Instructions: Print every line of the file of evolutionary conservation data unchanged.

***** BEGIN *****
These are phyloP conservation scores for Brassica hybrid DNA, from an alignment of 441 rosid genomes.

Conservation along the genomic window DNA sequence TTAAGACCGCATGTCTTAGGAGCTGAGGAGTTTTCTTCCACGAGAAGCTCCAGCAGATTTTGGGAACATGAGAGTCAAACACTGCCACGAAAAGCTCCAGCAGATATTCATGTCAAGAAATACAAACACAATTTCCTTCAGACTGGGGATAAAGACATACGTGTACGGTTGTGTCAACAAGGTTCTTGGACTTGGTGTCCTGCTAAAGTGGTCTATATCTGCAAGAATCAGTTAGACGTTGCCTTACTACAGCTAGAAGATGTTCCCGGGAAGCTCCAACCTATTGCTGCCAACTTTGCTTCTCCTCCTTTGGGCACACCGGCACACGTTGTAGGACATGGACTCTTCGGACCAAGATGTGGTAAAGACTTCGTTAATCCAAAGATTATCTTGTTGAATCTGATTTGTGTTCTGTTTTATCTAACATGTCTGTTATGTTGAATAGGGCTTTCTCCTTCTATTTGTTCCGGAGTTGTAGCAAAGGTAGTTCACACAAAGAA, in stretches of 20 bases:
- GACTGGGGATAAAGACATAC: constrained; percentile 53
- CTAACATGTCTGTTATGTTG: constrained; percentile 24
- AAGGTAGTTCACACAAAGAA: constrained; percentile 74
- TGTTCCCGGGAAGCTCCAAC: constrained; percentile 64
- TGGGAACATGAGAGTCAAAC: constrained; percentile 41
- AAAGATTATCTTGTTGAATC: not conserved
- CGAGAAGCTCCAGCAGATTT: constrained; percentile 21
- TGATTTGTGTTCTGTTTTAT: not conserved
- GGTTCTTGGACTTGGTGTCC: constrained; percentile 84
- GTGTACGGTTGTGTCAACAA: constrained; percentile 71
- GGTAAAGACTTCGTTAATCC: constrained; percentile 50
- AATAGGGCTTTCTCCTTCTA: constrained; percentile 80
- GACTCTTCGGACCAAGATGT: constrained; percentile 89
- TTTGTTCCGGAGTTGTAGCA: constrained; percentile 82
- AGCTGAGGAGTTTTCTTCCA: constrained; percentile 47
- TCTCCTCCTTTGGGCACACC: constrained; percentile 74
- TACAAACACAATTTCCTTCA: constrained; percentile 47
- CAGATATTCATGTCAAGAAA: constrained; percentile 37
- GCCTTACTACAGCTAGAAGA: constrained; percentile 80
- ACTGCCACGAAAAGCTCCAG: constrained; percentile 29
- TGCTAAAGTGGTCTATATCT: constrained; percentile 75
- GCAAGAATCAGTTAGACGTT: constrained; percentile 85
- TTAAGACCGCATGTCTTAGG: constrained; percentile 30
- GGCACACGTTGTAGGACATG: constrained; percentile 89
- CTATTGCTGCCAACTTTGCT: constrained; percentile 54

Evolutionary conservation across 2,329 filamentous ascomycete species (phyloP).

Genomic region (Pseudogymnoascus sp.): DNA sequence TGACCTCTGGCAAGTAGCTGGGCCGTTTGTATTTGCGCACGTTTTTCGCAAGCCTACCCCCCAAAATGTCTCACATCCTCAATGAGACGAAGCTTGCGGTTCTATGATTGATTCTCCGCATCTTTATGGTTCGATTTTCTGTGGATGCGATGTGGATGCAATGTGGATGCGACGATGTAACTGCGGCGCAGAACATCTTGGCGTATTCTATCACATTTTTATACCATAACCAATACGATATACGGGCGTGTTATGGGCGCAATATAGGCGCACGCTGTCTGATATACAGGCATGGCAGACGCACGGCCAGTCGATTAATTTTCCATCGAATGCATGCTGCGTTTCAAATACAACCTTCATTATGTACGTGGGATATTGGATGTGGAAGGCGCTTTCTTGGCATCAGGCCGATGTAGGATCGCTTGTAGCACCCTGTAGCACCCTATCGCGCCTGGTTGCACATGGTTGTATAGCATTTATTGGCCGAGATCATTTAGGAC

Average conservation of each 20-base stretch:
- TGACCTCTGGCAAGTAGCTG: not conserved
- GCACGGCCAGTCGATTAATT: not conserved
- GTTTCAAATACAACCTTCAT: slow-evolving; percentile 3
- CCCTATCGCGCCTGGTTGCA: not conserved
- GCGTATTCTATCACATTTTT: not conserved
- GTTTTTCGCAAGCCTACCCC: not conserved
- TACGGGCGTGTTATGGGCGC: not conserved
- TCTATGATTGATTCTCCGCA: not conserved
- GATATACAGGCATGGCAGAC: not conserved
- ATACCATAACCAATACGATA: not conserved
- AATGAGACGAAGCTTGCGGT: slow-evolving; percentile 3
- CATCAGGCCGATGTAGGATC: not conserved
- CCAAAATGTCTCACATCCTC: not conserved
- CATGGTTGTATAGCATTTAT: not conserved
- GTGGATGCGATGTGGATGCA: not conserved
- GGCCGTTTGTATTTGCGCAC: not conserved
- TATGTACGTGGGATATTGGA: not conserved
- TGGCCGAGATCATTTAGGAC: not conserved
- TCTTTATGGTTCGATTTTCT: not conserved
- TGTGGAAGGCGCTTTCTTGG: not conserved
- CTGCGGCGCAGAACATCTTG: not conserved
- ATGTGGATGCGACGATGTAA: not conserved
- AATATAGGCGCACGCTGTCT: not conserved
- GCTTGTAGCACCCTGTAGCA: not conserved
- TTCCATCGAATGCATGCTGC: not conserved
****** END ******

These are phyloP conservation scores for Brassica hybrid DNA, from an alignment of 441 rosid genomes.

Conservation along the genomic window DNA sequence TTAAGACCGCATGTCTTAGGAGCTGAGGAGTTTTCTTCCACGAGAAGCTCCAGCAGATTTTGGGAACATGAGAGTCAAACACTGCCACGAAAAGCTCCAGCAGATATTCATGTCAAGAAATACAAACACAATTTCCTTCAGACTGGGGATAAAGACATACGTGTACGGTTGTGTCAACAAGGTTCTTGGACTTGGTGTCCTGCTAAAGTGGTCTATATCTGCAAGAATCAGTTAGACGTTGCCTTACTACAGCTAGAAGATGTTCCCGGGAAGCTCCAACCTATTGCTGCCAACTTTGCTTCTCCTCCTTTGGGCACACCGGCACACGTTGTAGGACATGGACTCTTCGGACCAAGATGTGGTAAAGACTTCGTTAATCCAAAGATTATCTTGTTGAATCTGATTTGTGTTCTGTTTTATCTAACATGTCTGTTATGTTGAATAGGGCTTTCTCCTTCTATTTGTTCCGGAGTTGTAGCAAAGGTAGTTCACACAAAGAA, in stretches of 20 bases:
- GACTGGGGATAAAGACATAC: constrained; percentile 53
- CTAACATGTCTGTTATGTTG: constrained; percentile 24
- AAGGTAGTTCACACAAAGAA: constrained; percentile 74
- TGTTCCCGGGAAGCTCCAAC: constrained; percentile 64
- TGGGAACATGAGAGTCAAAC: constrained; percentile 41
- AAAGATTATCTTGTTGAATC: not conserved
- CGAGAAGCTCCAGCAGATTT: constrained; percentile 21
- TGATTTGTGTTCTGTTTTAT: not conserved
- GGTTCTTGGACTTGGTGTCC: constrained; percentile 84
- GTGTACGGTTGTGTCAACAA: constrained; percentile 71
- GGTAAAGACTTCGTTAATCC: constrained; percentile 50
- AATAGGGCTTTCTCCTTCTA: constrained; percentile 80
- GACTCTTCGGACCAAGATGT: constrained; percentile 89
- TTTGTTCCGGAGTTGTAGCA: constrained; percentile 82
- AGCTGAGGAGTTTTCTTCCA: constrained; percentile 47
- TCTCCTCCTTTGGGCACACC: constrained; percentile 74
- TACAAACACAATTTCCTTCA: constrained; percentile 47
- CAGATATTCATGTCAAGAAA: constrained; percentile 37
- GCCTTACTACAGCTAGAAGA: constrained; percentile 80
- ACTGCCACGAAAAGCTCCAG: constrained; percentile 29
- TGCTAAAGTGGTCTATATCT: constrained; percentile 75
- GCAAGAATCAGTTAGACGTT: constrained; percentile 85
- TTAAGACCGCATGTCTTAGG: constrained; percentile 30
- GGCACACGTTGTAGGACATG: constrained; percentile 89
- CTATTGCTGCCAACTTTGCT: constrained; percentile 54

Evolutionary conservation across 2,329 filamentous ascomycete species (phyloP).

Genomic region (Pseudogymnoascus sp.): DNA sequence TGACCTCTGGCAAGTAGCTGGGCCGTTTGTATTTGCGCACGTTTTTCGCAAGCCTACCCCCCAAAATGTCTCACATCCTCAATGAGACGAAGCTTGCGGTTCTATGATTGATTCTCCGCATCTTTATGGTTCGATTTTCTGTGGATGCGATGTGGATGCAATGTGGATGCGACGATGTAACTGCGGCGCAGAACATCTTGGCGTATTCTATCACATTTTTATACCATAACCAATACGATATACGGGCGTGTTATGGGCGCAATATAGGCGCACGCTGTCTGATATACAGGCATGGCAGACGCACGGCCAGTCGATTAATTTTCCATCGAATGCATGCTGCGTTTCAAATACAACCTTCATTATGTACGTGGGATATTGGATGTGGAAGGCGCTTTCTTGGCATCAGGCCGATGTAGGATCGCTTGTAGCACCCTGTAGCACCCTATCGCGCCTGGTTGCACATGGTTGTATAGCATTTATTGGCCGAGATCATTTAGGAC

Average conservation of each 20-base stretch:
- TGACCTCTGGCAAGTAGCTG: not conserved
- GCACGGCCAGTCGATTAATT: not conserved
- GTTTCAAATACAACCTTCAT: slow-evolving; percentile 3
- CCCTATCGCGCCTGGTTGCA: not conserved
- GCGTATTCTATCACATTTTT: not conserved
- GTTTTTCGCAAGCCTACCCC: not conserved
- TACGGGCGTGTTATGGGCGC: not conserved
- TCTATGATTGATTCTCCGCA: not conserved
- GATATACAGGCATGGCAGAC: not conserved
- ATACCATAACCAATACGATA: not conserved
- AATGAGACGAAGCTTGCGGT: slow-evolving; percentile 3
- CATCAGGCCGATGTAGGATC: not conserved
- CCAAAATGTCTCACATCCTC: not conserved
- CATGGTTGTATAGCATTTAT: not conserved
- GTGGATGCGATGTGGATGCA: not conserved
- GGCCGTTTGTATTTGCGCAC: not conserved
- TATGTACGTGGGATATTGGA: not conserved
- TGGCCGAGATCATTTAGGAC: not conserved
- TCTTTATGGTTCGATTTTCT: not conserved
- TGTGGAAGGCGCTTTCTTGG: not conserved
- CTGCGGCGCAGAACATCTTG: not conserved
- ATGTGGATGCGACGATGTAA: not conserved
- AATATAGGCGCACGCTGTCT: not conserved
- GCTTGTAGCACCCTGTAGCA: not conserved
- TTCCATCGAATGCATGCTGC: not conserved